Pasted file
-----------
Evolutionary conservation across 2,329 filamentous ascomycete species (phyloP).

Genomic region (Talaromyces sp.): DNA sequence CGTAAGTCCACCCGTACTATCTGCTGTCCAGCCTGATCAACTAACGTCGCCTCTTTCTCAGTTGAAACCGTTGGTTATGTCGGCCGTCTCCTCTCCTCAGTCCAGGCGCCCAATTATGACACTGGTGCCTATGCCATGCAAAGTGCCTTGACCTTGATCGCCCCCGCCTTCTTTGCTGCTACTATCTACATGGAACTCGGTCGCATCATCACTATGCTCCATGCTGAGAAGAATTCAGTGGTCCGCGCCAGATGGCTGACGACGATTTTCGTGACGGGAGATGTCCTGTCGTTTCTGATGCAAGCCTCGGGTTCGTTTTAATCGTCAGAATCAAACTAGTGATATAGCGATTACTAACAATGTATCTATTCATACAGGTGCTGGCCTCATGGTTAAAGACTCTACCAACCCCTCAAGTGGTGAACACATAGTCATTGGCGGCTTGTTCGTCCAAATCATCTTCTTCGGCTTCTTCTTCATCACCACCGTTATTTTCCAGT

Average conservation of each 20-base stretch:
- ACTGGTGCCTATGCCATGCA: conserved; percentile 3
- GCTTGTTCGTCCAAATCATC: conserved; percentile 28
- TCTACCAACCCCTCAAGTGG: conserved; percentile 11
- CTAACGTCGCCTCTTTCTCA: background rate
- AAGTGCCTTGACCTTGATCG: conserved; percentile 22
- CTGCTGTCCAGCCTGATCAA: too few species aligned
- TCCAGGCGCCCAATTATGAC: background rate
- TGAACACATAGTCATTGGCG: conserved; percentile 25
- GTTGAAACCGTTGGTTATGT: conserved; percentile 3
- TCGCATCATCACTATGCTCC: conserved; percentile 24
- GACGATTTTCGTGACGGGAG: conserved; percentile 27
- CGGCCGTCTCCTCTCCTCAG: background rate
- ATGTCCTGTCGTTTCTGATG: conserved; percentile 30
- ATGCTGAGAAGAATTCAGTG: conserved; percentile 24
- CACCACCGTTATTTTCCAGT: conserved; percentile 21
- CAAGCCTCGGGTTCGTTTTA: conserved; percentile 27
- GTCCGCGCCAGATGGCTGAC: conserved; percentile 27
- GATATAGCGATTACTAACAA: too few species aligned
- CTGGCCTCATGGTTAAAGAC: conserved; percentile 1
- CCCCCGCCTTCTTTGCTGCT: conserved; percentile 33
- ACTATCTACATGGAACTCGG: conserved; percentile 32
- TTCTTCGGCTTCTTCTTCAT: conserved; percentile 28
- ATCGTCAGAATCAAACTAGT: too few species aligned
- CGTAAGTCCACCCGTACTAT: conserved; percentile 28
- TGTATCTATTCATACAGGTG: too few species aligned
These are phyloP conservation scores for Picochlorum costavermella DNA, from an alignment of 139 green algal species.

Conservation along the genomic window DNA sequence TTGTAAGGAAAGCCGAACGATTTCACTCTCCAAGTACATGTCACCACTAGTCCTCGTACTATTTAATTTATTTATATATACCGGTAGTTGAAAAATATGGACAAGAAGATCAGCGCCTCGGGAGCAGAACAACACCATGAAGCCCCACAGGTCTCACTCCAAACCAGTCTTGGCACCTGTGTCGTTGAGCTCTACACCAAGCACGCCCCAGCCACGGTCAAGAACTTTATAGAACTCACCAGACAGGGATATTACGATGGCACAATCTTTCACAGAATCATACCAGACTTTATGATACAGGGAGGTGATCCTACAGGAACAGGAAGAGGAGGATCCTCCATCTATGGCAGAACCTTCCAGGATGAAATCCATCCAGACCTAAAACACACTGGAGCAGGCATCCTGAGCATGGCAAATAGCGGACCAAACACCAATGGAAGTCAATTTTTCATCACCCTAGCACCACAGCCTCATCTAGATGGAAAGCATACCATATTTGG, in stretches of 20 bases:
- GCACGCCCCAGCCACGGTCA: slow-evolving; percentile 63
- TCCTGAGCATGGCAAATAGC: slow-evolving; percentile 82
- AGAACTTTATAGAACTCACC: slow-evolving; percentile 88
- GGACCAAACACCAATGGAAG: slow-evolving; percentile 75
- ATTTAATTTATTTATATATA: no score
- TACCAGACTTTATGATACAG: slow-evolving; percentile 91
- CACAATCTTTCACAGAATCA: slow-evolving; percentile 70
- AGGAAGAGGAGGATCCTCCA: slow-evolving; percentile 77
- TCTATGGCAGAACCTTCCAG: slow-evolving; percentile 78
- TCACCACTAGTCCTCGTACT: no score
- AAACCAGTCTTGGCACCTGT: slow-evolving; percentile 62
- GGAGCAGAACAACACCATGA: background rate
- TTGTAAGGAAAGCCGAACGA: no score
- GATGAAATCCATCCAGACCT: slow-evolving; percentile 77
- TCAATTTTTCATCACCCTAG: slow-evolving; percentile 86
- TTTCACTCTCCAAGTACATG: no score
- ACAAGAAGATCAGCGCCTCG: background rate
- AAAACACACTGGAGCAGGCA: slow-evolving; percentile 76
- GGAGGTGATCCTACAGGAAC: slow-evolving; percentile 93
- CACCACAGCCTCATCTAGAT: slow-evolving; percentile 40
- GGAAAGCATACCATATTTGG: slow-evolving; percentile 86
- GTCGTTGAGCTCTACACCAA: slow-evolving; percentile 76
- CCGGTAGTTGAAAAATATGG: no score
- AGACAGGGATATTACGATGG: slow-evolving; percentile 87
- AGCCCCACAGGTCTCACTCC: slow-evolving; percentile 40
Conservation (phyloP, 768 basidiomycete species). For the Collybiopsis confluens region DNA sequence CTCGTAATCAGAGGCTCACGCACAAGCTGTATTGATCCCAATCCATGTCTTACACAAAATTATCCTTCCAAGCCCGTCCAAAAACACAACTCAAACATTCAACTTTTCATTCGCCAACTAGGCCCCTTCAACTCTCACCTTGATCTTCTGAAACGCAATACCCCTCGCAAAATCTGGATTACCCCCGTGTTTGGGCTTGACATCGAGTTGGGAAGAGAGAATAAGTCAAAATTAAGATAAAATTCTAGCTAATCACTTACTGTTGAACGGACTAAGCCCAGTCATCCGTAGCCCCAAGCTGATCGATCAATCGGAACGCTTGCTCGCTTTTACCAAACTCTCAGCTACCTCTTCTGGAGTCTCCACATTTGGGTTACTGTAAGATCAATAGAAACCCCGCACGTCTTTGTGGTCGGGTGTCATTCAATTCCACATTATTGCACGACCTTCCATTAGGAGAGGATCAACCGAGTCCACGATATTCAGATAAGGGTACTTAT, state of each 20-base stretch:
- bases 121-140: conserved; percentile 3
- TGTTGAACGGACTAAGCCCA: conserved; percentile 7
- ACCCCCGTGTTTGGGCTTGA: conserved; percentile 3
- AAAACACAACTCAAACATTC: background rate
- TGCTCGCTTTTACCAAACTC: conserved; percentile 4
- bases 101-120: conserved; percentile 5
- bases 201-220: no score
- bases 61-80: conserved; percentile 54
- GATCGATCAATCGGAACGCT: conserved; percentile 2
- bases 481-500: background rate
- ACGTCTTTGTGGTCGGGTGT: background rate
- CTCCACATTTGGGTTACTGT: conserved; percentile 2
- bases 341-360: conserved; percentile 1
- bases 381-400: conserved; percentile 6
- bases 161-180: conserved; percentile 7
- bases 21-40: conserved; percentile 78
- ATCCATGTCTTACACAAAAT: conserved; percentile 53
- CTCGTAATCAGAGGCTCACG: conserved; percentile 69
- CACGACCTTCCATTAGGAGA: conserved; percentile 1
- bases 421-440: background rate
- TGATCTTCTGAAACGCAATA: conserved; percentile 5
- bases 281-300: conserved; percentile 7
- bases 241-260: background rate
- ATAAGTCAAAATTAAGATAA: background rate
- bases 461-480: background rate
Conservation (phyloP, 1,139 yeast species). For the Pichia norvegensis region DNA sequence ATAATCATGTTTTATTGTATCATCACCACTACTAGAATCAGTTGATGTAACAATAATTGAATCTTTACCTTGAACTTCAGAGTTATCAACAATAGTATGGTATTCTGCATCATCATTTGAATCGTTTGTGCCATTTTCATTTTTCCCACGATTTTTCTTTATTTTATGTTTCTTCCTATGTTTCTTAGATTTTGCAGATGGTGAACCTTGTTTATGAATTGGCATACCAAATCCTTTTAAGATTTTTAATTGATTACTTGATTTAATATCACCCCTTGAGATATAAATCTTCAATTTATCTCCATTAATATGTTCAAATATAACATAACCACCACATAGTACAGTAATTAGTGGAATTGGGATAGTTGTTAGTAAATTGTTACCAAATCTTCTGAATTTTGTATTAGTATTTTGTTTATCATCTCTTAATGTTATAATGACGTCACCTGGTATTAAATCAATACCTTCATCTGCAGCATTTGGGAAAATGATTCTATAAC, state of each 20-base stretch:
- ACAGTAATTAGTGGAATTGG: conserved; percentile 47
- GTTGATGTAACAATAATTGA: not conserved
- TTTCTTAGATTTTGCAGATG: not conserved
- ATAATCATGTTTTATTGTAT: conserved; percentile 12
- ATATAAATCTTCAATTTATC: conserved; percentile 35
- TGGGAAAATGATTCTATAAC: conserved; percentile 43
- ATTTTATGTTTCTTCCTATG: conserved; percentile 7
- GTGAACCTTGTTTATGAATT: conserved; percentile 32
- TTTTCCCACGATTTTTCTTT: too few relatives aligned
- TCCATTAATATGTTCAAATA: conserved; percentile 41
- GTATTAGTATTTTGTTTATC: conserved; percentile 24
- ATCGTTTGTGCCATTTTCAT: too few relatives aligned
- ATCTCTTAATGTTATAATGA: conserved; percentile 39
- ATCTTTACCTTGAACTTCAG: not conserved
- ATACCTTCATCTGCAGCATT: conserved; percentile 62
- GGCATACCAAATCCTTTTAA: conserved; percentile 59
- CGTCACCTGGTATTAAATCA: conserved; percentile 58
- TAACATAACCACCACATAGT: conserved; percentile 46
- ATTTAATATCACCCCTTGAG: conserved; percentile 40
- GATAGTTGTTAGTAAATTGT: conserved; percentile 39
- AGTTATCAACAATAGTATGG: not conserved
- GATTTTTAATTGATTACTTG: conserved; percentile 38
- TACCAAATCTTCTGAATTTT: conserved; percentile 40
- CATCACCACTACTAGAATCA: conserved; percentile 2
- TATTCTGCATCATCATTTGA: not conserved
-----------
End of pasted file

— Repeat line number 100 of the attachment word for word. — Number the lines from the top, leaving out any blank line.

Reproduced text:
- TAACATAACCACCACATAGT: conserved; percentile 46